Play Live Radio
Next Up:
Available On Air Stations
Watch Live


Navy Medic Testifies About Hamdania Killing

A Navy medic pleaded guilty to conspiracy and kidnapping in Iraq at a court martial at Camp Pendleton, Calif., Friday. He and seven Marines were accused of abducting and killing an Iraqi civilian in April in the town of Hamdania.

The murder charge against Petty Officer 3rd Class Melson Bacos was dropped when he agreed to testify against the others. Bacos was sentenced to 10 years for the crime, but will only serve one year because of his plea agreement.

The slight, soft spoken Bacos told Judge Steven Folsom a chilling tale of cold blooded, premeditated murder during his court martial.


Bacos said the eight men were out on a night ambush patrol when, near dawn, they huddled and planned the death of a known insurgent. The man had been detained and released three times, angering squad leader Sgt. Lawrence Hutchins.

According to Bacos, all the men said they agreed to roust the man and kill him, making it look as if he were planting a bomb. But they also had a contingency plan. They would find and kill another man if they couldn't locate the insurgent. The insurgent was not where they expected him to be, so the Americans went next door and seized Hashim Ibrahim Awad, 52, father of 11 children.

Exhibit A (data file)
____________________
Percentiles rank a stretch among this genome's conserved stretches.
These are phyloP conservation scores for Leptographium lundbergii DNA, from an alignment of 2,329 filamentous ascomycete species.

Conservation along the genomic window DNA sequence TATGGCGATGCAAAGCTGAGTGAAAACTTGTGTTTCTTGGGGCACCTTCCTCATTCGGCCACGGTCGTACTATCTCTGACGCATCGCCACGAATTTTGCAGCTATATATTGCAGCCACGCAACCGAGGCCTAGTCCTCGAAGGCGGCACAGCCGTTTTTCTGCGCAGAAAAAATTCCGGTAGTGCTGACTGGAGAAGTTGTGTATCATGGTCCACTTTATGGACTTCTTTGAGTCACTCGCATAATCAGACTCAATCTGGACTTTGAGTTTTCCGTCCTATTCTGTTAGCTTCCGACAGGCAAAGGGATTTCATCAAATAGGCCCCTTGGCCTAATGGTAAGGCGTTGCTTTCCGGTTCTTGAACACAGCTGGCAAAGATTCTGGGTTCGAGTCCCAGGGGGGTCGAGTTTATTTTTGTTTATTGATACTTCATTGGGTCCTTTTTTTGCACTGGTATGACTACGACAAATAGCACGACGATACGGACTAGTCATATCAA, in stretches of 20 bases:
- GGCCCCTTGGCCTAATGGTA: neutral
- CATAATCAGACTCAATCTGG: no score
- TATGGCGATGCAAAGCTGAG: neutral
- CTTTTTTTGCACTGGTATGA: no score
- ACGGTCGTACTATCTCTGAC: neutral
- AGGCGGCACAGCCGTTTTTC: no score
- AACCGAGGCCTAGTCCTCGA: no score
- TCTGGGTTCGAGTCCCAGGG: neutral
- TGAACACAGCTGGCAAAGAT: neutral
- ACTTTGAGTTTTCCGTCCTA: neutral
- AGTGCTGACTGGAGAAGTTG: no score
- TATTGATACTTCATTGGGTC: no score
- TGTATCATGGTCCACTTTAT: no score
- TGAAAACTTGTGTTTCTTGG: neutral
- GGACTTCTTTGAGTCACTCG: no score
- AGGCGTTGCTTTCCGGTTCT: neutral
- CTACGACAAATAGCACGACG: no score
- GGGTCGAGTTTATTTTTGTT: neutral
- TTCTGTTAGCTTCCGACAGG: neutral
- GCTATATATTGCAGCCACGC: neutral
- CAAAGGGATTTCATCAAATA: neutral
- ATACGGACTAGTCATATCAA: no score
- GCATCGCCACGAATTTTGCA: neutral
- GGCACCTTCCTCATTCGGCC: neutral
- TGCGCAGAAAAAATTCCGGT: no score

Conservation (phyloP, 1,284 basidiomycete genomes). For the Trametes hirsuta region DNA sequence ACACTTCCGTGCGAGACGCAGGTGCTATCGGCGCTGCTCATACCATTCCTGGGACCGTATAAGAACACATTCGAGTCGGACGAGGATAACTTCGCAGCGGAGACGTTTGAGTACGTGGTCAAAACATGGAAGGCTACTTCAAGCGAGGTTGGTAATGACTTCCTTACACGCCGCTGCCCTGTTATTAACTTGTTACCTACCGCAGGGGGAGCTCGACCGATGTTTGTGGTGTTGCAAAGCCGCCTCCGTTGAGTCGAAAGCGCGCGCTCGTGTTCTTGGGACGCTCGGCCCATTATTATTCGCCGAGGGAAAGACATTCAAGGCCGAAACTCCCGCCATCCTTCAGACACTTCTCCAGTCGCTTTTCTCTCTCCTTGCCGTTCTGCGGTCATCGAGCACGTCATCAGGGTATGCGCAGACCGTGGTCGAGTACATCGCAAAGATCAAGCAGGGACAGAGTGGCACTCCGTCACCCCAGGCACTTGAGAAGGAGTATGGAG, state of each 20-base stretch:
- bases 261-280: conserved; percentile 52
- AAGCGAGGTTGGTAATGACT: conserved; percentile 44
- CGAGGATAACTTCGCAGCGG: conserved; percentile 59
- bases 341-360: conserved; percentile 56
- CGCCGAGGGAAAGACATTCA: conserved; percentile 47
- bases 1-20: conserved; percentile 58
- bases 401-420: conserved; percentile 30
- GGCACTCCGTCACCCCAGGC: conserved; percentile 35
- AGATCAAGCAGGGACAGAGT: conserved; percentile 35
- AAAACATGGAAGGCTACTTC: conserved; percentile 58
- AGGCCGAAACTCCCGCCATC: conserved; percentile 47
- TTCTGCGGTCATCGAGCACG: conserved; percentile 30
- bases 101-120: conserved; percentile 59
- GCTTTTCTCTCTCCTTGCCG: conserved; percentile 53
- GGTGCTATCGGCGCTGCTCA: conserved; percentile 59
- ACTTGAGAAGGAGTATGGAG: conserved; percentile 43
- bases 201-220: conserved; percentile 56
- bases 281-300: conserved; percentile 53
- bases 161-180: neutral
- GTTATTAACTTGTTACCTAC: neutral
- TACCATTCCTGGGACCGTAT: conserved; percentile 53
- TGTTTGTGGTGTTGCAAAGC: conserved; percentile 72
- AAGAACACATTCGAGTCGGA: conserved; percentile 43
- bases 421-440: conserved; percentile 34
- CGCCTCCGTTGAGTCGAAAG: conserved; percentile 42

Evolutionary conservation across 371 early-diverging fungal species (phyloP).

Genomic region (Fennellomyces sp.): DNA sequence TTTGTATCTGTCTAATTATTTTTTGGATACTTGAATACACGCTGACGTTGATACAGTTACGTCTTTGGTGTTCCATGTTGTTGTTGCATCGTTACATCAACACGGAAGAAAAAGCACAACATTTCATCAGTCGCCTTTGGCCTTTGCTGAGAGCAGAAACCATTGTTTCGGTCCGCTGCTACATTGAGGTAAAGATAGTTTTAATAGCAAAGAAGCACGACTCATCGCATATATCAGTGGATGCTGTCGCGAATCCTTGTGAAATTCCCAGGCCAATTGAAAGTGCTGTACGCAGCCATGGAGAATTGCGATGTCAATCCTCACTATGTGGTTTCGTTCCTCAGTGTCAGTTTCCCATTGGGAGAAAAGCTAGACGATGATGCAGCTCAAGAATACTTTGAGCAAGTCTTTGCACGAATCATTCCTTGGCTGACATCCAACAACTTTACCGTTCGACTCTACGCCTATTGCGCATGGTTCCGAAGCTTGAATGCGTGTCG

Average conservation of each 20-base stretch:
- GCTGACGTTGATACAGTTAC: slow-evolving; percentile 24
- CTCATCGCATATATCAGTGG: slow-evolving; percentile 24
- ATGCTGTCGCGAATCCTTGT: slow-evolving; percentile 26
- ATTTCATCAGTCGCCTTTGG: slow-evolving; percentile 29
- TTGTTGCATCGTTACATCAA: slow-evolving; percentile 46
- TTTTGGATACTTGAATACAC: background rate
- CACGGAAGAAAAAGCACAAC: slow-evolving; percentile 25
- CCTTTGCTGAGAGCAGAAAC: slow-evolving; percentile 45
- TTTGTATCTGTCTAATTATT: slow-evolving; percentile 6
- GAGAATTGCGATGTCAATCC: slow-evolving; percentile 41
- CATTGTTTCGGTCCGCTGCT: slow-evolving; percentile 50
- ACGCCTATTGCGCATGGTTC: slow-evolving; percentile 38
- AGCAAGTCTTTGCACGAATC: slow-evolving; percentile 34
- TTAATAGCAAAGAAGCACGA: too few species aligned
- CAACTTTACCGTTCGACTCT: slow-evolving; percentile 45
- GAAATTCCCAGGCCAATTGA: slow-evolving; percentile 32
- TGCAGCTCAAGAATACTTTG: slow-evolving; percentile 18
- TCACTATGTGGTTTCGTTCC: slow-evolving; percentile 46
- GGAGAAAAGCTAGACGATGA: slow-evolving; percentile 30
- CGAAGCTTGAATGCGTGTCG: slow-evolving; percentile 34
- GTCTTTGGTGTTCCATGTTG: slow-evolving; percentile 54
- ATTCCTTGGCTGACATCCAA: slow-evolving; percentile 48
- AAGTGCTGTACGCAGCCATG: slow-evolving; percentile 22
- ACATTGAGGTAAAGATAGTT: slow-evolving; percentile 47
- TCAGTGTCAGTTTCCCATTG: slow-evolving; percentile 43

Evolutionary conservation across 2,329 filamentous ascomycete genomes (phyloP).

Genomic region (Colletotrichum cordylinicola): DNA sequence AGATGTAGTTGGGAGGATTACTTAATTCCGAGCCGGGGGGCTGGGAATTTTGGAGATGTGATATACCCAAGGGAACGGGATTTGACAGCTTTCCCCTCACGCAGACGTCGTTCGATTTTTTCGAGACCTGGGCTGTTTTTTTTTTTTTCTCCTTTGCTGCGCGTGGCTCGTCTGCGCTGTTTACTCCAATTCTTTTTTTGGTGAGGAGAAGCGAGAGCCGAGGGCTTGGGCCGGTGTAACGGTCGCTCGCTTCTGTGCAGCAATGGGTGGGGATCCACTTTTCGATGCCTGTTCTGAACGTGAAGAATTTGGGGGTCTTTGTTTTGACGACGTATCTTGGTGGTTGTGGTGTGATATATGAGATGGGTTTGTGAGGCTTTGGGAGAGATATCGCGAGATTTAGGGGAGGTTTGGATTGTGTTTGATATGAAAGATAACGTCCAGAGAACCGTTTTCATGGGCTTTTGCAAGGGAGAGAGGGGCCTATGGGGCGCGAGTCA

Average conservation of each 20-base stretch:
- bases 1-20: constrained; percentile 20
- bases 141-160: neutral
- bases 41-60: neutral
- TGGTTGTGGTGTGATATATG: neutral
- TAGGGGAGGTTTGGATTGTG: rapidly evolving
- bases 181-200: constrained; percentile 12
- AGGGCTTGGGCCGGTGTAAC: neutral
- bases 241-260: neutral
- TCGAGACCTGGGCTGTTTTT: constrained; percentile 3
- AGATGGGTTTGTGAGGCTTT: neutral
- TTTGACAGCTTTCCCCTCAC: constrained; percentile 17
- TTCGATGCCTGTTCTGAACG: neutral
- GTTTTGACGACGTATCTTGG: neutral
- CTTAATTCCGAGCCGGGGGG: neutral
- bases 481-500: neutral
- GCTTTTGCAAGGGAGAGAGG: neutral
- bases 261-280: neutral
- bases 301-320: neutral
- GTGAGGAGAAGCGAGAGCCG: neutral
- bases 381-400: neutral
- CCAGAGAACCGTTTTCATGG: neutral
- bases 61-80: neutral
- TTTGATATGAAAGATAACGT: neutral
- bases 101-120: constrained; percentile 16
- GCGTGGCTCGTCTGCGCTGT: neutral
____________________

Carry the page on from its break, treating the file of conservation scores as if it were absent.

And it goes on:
They took him to a roadside hole, bound him, and, Bacos testified, Sgt. Hutchins fired three rounds into Awad's head. Then Corp. Trent Thomas shot Awad in the chest seven to 10 times.

At one point Bacos said he told them they should let Awad go, but another of the accused insulted his manhood and said he should stop complaining. He did, and says he later fired a stolen AK-47 rifle into the air to provide background noise as Hutchins radioed in to command to say Awad was firing on them.

In his statement to the judge, Bacos said, "Why didn't I just walk away? Because I wanted to be part of the team." To reporters outside the courtroom, Bacos repeated some of his comments to the judge.


In their closing argument, government prosecutors were not in a forgiving mood. They showed pictures of Awad's 11 children. But their pretrial agreement stipulated that Bacos would only serve less than twelve months.

Given Bacos' testimony, some observers expect that more of the defendents in the case will seek a plea bargain. The rest of the accused are scheduled for arraignment, or pretrial hearings, over the coming weeks.

Copyright 2022 NPR. To see more, visit